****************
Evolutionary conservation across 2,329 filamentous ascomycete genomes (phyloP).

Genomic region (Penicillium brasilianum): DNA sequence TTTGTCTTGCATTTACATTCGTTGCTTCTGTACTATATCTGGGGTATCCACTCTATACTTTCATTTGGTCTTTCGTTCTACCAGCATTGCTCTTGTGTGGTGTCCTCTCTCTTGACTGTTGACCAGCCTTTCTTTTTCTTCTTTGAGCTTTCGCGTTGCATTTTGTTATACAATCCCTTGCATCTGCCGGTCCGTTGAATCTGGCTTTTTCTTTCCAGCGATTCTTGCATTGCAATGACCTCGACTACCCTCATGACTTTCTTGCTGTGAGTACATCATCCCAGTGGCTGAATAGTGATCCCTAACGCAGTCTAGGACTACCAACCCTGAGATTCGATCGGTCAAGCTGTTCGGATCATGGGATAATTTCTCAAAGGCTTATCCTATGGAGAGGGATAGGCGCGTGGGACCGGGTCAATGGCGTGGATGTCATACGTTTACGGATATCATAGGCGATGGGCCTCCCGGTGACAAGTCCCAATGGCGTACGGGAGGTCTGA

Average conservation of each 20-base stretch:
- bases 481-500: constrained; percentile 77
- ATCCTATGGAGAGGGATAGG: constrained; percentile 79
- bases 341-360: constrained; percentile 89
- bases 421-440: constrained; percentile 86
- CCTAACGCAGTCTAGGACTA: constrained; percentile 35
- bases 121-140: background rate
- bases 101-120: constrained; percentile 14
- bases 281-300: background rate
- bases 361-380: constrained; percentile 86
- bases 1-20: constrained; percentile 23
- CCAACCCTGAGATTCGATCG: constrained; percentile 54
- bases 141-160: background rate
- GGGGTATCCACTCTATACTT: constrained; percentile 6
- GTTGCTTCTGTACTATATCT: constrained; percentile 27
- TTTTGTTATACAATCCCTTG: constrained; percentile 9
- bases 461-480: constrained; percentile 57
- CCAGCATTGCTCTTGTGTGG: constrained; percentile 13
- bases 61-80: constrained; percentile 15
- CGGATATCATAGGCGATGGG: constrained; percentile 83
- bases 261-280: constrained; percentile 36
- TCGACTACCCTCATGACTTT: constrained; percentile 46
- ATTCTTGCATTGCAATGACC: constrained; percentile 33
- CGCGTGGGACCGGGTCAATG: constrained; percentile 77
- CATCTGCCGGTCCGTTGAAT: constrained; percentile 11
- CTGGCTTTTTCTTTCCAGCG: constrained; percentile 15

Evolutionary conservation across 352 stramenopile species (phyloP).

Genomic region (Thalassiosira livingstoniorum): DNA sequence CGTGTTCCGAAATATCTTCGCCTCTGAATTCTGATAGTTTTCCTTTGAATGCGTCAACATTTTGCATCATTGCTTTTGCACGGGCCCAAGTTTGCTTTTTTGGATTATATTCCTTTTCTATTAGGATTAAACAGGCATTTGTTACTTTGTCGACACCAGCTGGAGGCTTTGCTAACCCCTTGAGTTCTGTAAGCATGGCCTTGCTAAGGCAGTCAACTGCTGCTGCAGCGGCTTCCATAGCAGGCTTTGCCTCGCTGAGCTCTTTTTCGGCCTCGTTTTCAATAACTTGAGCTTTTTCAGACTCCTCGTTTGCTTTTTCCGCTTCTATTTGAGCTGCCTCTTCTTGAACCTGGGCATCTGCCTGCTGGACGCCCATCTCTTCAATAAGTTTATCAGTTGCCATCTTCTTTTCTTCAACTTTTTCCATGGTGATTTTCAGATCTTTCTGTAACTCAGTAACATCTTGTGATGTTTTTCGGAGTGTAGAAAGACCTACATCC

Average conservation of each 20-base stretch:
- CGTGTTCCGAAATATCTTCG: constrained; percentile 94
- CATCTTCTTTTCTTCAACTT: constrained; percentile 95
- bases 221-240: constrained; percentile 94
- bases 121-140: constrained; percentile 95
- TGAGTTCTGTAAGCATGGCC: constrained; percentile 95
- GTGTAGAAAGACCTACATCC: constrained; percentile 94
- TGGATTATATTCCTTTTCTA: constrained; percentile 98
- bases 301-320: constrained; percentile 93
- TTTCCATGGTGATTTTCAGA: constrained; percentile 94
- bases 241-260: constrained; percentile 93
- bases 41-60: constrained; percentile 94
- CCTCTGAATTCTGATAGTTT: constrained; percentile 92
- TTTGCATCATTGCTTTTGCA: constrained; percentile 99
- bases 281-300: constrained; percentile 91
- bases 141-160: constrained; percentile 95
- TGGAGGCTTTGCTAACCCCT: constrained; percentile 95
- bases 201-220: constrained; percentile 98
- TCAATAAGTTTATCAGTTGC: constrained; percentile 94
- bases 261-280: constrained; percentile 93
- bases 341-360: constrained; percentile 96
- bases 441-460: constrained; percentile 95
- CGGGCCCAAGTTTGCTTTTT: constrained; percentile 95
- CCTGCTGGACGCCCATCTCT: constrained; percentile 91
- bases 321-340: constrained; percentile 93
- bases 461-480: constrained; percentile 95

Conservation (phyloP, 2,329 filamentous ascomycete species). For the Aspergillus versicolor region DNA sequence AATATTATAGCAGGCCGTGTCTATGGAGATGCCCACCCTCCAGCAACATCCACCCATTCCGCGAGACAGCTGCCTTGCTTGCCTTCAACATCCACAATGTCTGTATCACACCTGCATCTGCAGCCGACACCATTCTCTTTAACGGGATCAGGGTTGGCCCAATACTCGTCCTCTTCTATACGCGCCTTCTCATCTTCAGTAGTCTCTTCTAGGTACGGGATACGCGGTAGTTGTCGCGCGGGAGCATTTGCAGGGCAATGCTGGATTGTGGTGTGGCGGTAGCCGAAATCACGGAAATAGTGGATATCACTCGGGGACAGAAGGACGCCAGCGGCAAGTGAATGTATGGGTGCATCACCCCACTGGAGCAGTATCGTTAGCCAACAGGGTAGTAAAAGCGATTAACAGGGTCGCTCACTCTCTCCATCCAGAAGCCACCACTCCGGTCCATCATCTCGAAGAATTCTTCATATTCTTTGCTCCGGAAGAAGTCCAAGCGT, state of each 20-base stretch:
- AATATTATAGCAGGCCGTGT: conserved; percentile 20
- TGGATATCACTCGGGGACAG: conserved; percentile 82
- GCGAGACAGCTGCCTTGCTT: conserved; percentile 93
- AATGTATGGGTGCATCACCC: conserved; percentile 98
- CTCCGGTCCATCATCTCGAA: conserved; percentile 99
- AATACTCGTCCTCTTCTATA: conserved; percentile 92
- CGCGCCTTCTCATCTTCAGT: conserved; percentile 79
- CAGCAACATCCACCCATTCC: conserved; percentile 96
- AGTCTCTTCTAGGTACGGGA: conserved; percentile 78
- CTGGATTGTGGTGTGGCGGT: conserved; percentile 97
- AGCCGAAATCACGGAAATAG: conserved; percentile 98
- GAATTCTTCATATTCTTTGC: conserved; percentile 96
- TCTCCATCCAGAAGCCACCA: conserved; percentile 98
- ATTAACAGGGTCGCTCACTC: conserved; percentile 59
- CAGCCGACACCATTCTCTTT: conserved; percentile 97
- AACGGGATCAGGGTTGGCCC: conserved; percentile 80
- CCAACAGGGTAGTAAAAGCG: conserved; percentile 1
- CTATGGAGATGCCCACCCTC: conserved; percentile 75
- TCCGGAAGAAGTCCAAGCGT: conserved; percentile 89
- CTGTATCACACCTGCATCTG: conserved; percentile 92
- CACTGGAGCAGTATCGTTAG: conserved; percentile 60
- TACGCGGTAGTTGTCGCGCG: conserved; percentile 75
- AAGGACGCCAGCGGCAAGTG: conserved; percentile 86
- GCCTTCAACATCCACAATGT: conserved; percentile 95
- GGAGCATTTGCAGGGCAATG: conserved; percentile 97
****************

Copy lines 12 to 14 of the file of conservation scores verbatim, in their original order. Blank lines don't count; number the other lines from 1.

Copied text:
- bases 361-380: constrained; percentile 86
- bases 1-20: constrained; percentile 23
- CCAACCCTGAGATTCGATCG: constrained; percentile 54